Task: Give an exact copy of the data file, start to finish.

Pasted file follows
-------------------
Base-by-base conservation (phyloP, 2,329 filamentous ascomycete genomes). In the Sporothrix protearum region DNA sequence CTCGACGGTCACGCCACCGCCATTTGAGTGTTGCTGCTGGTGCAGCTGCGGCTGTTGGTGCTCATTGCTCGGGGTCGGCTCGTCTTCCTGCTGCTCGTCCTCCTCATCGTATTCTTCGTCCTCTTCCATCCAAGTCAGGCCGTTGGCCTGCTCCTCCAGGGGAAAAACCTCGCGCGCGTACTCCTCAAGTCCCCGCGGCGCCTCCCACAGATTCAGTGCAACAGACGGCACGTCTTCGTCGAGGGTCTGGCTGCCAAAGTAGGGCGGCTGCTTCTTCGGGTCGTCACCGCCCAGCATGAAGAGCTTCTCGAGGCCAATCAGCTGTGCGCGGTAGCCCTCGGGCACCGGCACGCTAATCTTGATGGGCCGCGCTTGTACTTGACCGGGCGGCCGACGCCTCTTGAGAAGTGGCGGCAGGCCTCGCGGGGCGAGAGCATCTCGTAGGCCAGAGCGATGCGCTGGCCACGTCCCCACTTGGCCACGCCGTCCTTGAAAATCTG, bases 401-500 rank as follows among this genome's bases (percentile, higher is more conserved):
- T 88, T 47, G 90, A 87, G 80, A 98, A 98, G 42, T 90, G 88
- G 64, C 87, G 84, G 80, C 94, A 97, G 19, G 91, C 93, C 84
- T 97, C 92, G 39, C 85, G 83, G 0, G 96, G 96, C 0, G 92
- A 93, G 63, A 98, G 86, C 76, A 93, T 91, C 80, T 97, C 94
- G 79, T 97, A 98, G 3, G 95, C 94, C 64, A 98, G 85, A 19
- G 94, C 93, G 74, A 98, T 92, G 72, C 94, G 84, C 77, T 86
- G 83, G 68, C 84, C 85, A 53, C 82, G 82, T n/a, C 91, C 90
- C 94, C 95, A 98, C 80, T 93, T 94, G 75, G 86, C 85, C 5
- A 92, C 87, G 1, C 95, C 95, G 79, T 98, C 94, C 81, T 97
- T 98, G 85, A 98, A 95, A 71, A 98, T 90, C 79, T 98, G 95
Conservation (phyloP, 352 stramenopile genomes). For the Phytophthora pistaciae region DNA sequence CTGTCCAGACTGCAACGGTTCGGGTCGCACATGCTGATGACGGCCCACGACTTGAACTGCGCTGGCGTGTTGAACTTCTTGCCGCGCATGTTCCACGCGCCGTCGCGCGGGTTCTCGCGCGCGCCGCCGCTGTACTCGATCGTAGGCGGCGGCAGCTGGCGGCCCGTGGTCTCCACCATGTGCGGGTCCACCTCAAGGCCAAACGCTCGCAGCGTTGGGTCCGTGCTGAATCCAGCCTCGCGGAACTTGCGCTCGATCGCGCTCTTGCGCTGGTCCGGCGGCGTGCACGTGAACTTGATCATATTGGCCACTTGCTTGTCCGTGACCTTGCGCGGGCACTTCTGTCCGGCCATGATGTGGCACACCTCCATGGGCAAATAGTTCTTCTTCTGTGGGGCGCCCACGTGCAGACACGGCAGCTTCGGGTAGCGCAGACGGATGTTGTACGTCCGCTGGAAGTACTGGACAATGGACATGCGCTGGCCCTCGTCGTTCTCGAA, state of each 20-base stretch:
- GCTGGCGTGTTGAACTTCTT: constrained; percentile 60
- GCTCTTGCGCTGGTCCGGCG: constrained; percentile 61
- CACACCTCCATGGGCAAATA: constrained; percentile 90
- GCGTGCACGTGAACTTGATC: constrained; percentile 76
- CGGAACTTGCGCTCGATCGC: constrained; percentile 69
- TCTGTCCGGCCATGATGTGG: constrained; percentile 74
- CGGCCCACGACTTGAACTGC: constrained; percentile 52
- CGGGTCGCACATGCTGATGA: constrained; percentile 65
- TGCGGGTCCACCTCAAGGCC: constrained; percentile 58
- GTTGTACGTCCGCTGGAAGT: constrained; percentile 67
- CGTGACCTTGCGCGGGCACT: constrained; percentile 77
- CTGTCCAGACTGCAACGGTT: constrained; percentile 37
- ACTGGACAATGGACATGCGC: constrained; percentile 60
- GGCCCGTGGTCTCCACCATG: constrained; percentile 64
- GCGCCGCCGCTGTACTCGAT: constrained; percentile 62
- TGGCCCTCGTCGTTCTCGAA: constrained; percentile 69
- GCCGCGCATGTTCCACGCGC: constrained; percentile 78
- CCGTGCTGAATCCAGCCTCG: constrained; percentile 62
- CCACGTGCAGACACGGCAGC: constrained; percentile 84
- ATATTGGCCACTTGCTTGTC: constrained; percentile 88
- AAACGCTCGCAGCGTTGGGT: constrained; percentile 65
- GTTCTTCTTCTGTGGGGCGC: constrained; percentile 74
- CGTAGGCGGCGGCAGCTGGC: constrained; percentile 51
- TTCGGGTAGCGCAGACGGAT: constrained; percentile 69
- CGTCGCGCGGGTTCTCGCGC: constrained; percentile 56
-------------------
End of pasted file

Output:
Base-by-base conservation (phyloP, 2,329 filamentous ascomycete genomes). In the Sporothrix protearum region DNA sequence CTCGACGGTCACGCCACCGCCATTTGAGTGTTGCTGCTGGTGCAGCTGCGGCTGTTGGTGCTCATTGCTCGGGGTCGGCTCGTCTTCCTGCTGCTCGTCCTCCTCATCGTATTCTTCGTCCTCTTCCATCCAAGTCAGGCCGTTGGCCTGCTCCTCCAGGGGAAAAACCTCGCGCGCGTACTCCTCAAGTCCCCGCGGCGCCTCCCACAGATTCAGTGCAACAGACGGCACGTCTTCGTCGAGGGTCTGGCTGCCAAAGTAGGGCGGCTGCTTCTTCGGGTCGTCACCGCCCAGCATGAAGAGCTTCTCGAGGCCAATCAGCTGTGCGCGGTAGCCCTCGGGCACCGGCACGCTAATCTTGATGGGCCGCGCTTGTACTTGACCGGGCGGCCGACGCCTCTTGAGAAGTGGCGGCAGGCCTCGCGGGGCGAGAGCATCTCGTAGGCCAGAGCGATGCGCTGGCCACGTCCCCACTTGGCCACGCCGTCCTTGAAAATCTG, bases 401-500 rank as follows among this genome's bases (percentile, higher is more conserved):
- T 88, T 47, G 90, A 87, G 80, A 98, A 98, G 42, T 90, G 88
- G 64, C 87, G 84, G 80, C 94, A 97, G 19, G 91, C 93, C 84
- T 97, C 92, G 39, C 85, G 83, G 0, G 96, G 96, C 0, G 92
- A 93, G 63, A 98, G 86, C 76, A 93, T 91, C 80, T 97, C 94
- G 79, T 97, A 98, G 3, G 95, C 94, C 64, A 98, G 85, A 19
- G 94, C 93, G 74, A 98, T 92, G 72, C 94, G 84, C 77, T 86
- G 83, G 68, C 84, C 85, A 53, C 82, G 82, T n/a, C 91, C 90
- C 94, C 95, A 98, C 80, T 93, T 94, G 75, G 86, C 85, C 5
- A 92, C 87, G 1, C 95, C 95, G 79, T 98, C 94, C 81, T 97
- T 98, G 85, A 98, A 95, A 71, A 98, T 90, C 79, T 98, G 95
Conservation (phyloP, 352 stramenopile genomes). For the Phytophthora pistaciae region DNA sequence CTGTCCAGACTGCAACGGTTCGGGTCGCACATGCTGATGACGGCCCACGACTTGAACTGCGCTGGCGTGTTGAACTTCTTGCCGCGCATGTTCCACGCGCCGTCGCGCGGGTTCTCGCGCGCGCCGCCGCTGTACTCGATCGTAGGCGGCGGCAGCTGGCGGCCCGTGGTCTCCACCATGTGCGGGTCCACCTCAAGGCCAAACGCTCGCAGCGTTGGGTCCGTGCTGAATCCAGCCTCGCGGAACTTGCGCTCGATCGCGCTCTTGCGCTGGTCCGGCGGCGTGCACGTGAACTTGATCATATTGGCCACTTGCTTGTCCGTGACCTTGCGCGGGCACTTCTGTCCGGCCATGATGTGGCACACCTCCATGGGCAAATAGTTCTTCTTCTGTGGGGCGCCCACGTGCAGACACGGCAGCTTCGGGTAGCGCAGACGGATGTTGTACGTCCGCTGGAAGTACTGGACAATGGACATGCGCTGGCCCTCGTCGTTCTCGAA, state of each 20-base stretch:
- GCTGGCGTGTTGAACTTCTT: constrained; percentile 60
- GCTCTTGCGCTGGTCCGGCG: constrained; percentile 61
- CACACCTCCATGGGCAAATA: constrained; percentile 90
- GCGTGCACGTGAACTTGATC: constrained; percentile 76
- CGGAACTTGCGCTCGATCGC: constrained; percentile 69
- TCTGTCCGGCCATGATGTGG: constrained; percentile 74
- CGGCCCACGACTTGAACTGC: constrained; percentile 52
- CGGGTCGCACATGCTGATGA: constrained; percentile 65
- TGCGGGTCCACCTCAAGGCC: constrained; percentile 58
- GTTGTACGTCCGCTGGAAGT: constrained; percentile 67
- CGTGACCTTGCGCGGGCACT: constrained; percentile 77
- CTGTCCAGACTGCAACGGTT: constrained; percentile 37
- ACTGGACAATGGACATGCGC: constrained; percentile 60
- GGCCCGTGGTCTCCACCATG: constrained; percentile 64
- GCGCCGCCGCTGTACTCGAT: constrained; percentile 62
- TGGCCCTCGTCGTTCTCGAA: constrained; percentile 69
- GCCGCGCATGTTCCACGCGC: constrained; percentile 78
- CCGTGCTGAATCCAGCCTCG: constrained; percentile 62
- CCACGTGCAGACACGGCAGC: constrained; percentile 84
- ATATTGGCCACTTGCTTGTC: constrained; percentile 88
- AAACGCTCGCAGCGTTGGGT: constrained; percentile 65
- GTTCTTCTTCTGTGGGGCGC: constrained; percentile 74
- CGTAGGCGGCGGCAGCTGGC: constrained; percentile 51
- TTCGGGTAGCGCAGACGGAT: constrained; percentile 69
- CGTCGCGCGGGTTCTCGCGC: constrained; percentile 56